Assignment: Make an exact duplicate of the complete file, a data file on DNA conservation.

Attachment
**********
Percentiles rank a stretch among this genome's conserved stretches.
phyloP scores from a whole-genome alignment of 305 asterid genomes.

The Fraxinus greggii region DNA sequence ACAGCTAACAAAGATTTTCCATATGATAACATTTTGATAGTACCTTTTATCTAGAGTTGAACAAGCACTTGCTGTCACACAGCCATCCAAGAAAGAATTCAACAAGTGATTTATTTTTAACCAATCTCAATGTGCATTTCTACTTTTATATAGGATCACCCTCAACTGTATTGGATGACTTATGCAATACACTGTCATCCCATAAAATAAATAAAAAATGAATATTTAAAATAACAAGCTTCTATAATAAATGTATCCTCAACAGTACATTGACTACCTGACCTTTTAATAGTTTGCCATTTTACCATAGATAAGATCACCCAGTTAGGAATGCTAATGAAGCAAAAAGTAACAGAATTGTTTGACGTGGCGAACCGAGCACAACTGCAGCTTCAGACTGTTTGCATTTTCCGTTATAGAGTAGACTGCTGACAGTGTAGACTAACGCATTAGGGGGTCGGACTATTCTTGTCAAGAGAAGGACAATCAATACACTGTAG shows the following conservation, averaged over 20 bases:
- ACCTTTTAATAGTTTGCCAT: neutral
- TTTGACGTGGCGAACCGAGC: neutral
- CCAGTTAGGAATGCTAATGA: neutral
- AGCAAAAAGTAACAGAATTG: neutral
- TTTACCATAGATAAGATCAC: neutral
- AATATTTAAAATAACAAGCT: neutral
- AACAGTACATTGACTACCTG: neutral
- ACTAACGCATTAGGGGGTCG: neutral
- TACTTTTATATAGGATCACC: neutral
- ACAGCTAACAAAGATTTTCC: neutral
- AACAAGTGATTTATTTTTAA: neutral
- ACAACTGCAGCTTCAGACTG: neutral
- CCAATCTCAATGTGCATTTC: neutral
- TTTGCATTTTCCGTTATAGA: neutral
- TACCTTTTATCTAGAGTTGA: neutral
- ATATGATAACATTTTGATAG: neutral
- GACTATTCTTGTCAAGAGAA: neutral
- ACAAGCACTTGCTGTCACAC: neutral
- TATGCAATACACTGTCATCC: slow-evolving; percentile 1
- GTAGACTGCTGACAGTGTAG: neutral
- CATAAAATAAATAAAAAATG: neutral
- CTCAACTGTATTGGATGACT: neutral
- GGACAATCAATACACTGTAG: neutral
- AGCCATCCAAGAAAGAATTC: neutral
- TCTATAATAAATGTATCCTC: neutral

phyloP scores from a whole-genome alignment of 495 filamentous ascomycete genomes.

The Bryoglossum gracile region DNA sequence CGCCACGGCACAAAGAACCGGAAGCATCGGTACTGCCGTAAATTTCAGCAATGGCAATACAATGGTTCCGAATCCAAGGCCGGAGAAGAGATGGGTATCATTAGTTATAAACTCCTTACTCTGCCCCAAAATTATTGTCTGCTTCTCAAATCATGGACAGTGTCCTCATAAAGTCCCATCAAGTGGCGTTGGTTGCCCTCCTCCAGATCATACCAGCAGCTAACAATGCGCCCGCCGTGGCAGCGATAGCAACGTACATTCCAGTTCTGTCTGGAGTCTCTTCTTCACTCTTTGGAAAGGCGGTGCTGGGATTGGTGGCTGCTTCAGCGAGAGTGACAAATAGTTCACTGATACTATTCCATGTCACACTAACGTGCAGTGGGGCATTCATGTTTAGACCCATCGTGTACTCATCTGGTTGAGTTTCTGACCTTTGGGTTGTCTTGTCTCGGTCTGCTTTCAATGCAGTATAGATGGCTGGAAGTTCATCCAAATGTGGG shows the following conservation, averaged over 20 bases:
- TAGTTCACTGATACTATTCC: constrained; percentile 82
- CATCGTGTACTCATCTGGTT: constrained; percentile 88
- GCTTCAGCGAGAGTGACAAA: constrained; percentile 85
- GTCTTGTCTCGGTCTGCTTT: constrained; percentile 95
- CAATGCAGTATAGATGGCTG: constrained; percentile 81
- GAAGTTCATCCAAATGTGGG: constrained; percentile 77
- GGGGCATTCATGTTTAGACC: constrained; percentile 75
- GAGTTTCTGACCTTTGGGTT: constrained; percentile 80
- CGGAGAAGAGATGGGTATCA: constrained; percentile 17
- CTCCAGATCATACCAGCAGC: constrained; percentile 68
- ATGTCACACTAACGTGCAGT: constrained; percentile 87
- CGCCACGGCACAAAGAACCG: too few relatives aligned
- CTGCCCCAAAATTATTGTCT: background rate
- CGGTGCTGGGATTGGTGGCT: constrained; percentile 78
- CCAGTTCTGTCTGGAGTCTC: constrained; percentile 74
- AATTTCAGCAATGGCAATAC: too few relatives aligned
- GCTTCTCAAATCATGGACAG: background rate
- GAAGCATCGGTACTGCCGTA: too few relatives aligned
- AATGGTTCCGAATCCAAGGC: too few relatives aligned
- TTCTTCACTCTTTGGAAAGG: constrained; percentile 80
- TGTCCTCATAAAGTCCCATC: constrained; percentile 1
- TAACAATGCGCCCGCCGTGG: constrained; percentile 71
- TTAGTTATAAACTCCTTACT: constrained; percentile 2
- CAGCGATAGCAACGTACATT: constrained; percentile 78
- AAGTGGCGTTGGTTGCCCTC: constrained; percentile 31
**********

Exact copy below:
Percentiles rank a stretch among this genome's conserved stretches.
phyloP scores from a whole-genome alignment of 305 asterid genomes.

The Fraxinus greggii region DNA sequence ACAGCTAACAAAGATTTTCCATATGATAACATTTTGATAGTACCTTTTATCTAGAGTTGAACAAGCACTTGCTGTCACACAGCCATCCAAGAAAGAATTCAACAAGTGATTTATTTTTAACCAATCTCAATGTGCATTTCTACTTTTATATAGGATCACCCTCAACTGTATTGGATGACTTATGCAATACACTGTCATCCCATAAAATAAATAAAAAATGAATATTTAAAATAACAAGCTTCTATAATAAATGTATCCTCAACAGTACATTGACTACCTGACCTTTTAATAGTTTGCCATTTTACCATAGATAAGATCACCCAGTTAGGAATGCTAATGAAGCAAAAAGTAACAGAATTGTTTGACGTGGCGAACCGAGCACAACTGCAGCTTCAGACTGTTTGCATTTTCCGTTATAGAGTAGACTGCTGACAGTGTAGACTAACGCATTAGGGGGTCGGACTATTCTTGTCAAGAGAAGGACAATCAATACACTGTAG shows the following conservation, averaged over 20 bases:
- ACCTTTTAATAGTTTGCCAT: neutral
- TTTGACGTGGCGAACCGAGC: neutral
- CCAGTTAGGAATGCTAATGA: neutral
- AGCAAAAAGTAACAGAATTG: neutral
- TTTACCATAGATAAGATCAC: neutral
- AATATTTAAAATAACAAGCT: neutral
- AACAGTACATTGACTACCTG: neutral
- ACTAACGCATTAGGGGGTCG: neutral
- TACTTTTATATAGGATCACC: neutral
- ACAGCTAACAAAGATTTTCC: neutral
- AACAAGTGATTTATTTTTAA: neutral
- ACAACTGCAGCTTCAGACTG: neutral
- CCAATCTCAATGTGCATTTC: neutral
- TTTGCATTTTCCGTTATAGA: neutral
- TACCTTTTATCTAGAGTTGA: neutral
- ATATGATAACATTTTGATAG: neutral
- GACTATTCTTGTCAAGAGAA: neutral
- ACAAGCACTTGCTGTCACAC: neutral
- TATGCAATACACTGTCATCC: slow-evolving; percentile 1
- GTAGACTGCTGACAGTGTAG: neutral
- CATAAAATAAATAAAAAATG: neutral
- CTCAACTGTATTGGATGACT: neutral
- GGACAATCAATACACTGTAG: neutral
- AGCCATCCAAGAAAGAATTC: neutral
- TCTATAATAAATGTATCCTC: neutral

phyloP scores from a whole-genome alignment of 495 filamentous ascomycete genomes.

The Bryoglossum gracile region DNA sequence CGCCACGGCACAAAGAACCGGAAGCATCGGTACTGCCGTAAATTTCAGCAATGGCAATACAATGGTTCCGAATCCAAGGCCGGAGAAGAGATGGGTATCATTAGTTATAAACTCCTTACTCTGCCCCAAAATTATTGTCTGCTTCTCAAATCATGGACAGTGTCCTCATAAAGTCCCATCAAGTGGCGTTGGTTGCCCTCCTCCAGATCATACCAGCAGCTAACAATGCGCCCGCCGTGGCAGCGATAGCAACGTACATTCCAGTTCTGTCTGGAGTCTCTTCTTCACTCTTTGGAAAGGCGGTGCTGGGATTGGTGGCTGCTTCAGCGAGAGTGACAAATAGTTCACTGATACTATTCCATGTCACACTAACGTGCAGTGGGGCATTCATGTTTAGACCCATCGTGTACTCATCTGGTTGAGTTTCTGACCTTTGGGTTGTCTTGTCTCGGTCTGCTTTCAATGCAGTATAGATGGCTGGAAGTTCATCCAAATGTGGG shows the following conservation, averaged over 20 bases:
- TAGTTCACTGATACTATTCC: constrained; percentile 82
- CATCGTGTACTCATCTGGTT: constrained; percentile 88
- GCTTCAGCGAGAGTGACAAA: constrained; percentile 85
- GTCTTGTCTCGGTCTGCTTT: constrained; percentile 95
- CAATGCAGTATAGATGGCTG: constrained; percentile 81
- GAAGTTCATCCAAATGTGGG: constrained; percentile 77
- GGGGCATTCATGTTTAGACC: constrained; percentile 75
- GAGTTTCTGACCTTTGGGTT: constrained; percentile 80
- CGGAGAAGAGATGGGTATCA: constrained; percentile 17
- CTCCAGATCATACCAGCAGC: constrained; percentile 68
- ATGTCACACTAACGTGCAGT: constrained; percentile 87
- CGCCACGGCACAAAGAACCG: too few relatives aligned
- CTGCCCCAAAATTATTGTCT: background rate
- CGGTGCTGGGATTGGTGGCT: constrained; percentile 78
- CCAGTTCTGTCTGGAGTCTC: constrained; percentile 74
- AATTTCAGCAATGGCAATAC: too few relatives aligned
- GCTTCTCAAATCATGGACAG: background rate
- GAAGCATCGGTACTGCCGTA: too few relatives aligned
- AATGGTTCCGAATCCAAGGC: too few relatives aligned
- TTCTTCACTCTTTGGAAAGG: constrained; percentile 80
- TGTCCTCATAAAGTCCCATC: constrained; percentile 1
- TAACAATGCGCCCGCCGTGG: constrained; percentile 71
- TTAGTTATAAACTCCTTACT: constrained; percentile 2
- CAGCGATAGCAACGTACATT: constrained; percentile 78
- AAGTGGCGTTGGTTGCCCTC: constrained; percentile 31